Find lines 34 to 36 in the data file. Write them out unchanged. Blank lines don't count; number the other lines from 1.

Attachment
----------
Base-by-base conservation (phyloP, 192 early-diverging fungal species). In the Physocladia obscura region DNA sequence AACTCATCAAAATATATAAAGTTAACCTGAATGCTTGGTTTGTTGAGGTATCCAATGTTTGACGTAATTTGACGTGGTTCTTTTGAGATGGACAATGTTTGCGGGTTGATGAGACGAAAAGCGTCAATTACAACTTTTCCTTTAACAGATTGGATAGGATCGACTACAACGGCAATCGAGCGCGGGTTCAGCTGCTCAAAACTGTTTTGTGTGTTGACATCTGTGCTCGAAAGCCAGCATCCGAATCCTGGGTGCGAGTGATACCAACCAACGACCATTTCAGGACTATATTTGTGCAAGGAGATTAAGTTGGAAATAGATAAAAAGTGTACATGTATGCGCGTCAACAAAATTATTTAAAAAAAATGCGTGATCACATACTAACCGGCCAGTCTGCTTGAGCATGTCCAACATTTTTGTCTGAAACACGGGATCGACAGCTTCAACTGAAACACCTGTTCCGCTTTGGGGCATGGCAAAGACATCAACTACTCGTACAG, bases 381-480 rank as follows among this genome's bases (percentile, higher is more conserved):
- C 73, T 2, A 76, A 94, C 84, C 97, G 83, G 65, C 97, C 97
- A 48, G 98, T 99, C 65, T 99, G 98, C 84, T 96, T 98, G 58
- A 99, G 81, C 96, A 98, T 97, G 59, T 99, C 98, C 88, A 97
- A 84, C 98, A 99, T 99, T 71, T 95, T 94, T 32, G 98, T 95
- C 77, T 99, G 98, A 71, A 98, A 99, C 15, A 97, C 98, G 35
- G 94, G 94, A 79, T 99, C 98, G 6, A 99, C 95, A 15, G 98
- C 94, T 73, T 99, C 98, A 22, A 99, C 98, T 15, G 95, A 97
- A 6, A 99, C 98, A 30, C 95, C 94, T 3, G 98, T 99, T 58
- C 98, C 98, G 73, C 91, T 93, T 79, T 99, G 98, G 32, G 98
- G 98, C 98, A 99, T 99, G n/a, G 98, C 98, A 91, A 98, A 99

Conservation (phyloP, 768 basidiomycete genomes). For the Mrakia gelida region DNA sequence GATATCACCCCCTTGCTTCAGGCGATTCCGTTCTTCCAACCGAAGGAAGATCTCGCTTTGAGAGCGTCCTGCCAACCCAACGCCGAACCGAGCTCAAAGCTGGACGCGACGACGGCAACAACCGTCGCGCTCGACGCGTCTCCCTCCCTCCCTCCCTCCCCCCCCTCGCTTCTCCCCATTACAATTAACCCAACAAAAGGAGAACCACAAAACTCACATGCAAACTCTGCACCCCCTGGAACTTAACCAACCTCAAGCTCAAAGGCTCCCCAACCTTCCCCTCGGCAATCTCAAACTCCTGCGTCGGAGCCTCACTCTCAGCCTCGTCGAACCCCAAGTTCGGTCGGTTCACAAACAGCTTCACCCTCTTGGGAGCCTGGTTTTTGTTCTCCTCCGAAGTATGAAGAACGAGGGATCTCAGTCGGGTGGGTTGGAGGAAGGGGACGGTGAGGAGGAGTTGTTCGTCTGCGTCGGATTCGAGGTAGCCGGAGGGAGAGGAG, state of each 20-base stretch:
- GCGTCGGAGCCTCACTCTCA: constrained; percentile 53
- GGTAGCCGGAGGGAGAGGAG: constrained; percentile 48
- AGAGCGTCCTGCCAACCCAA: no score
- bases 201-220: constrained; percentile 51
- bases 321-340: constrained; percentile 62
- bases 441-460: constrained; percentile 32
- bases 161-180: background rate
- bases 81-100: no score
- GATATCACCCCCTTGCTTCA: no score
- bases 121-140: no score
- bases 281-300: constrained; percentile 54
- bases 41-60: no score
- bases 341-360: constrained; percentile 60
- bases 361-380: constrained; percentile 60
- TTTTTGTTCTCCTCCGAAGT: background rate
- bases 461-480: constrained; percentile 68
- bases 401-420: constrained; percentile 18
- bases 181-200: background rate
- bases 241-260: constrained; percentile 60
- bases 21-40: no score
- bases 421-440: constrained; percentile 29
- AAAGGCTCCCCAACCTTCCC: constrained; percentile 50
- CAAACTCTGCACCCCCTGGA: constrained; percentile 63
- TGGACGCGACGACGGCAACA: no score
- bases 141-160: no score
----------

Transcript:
- AAAGGCTCCCCAACCTTCCC: constrained; percentile 50
- CAAACTCTGCACCCCCTGGA: constrained; percentile 63
- TGGACGCGACGACGGCAACA: no score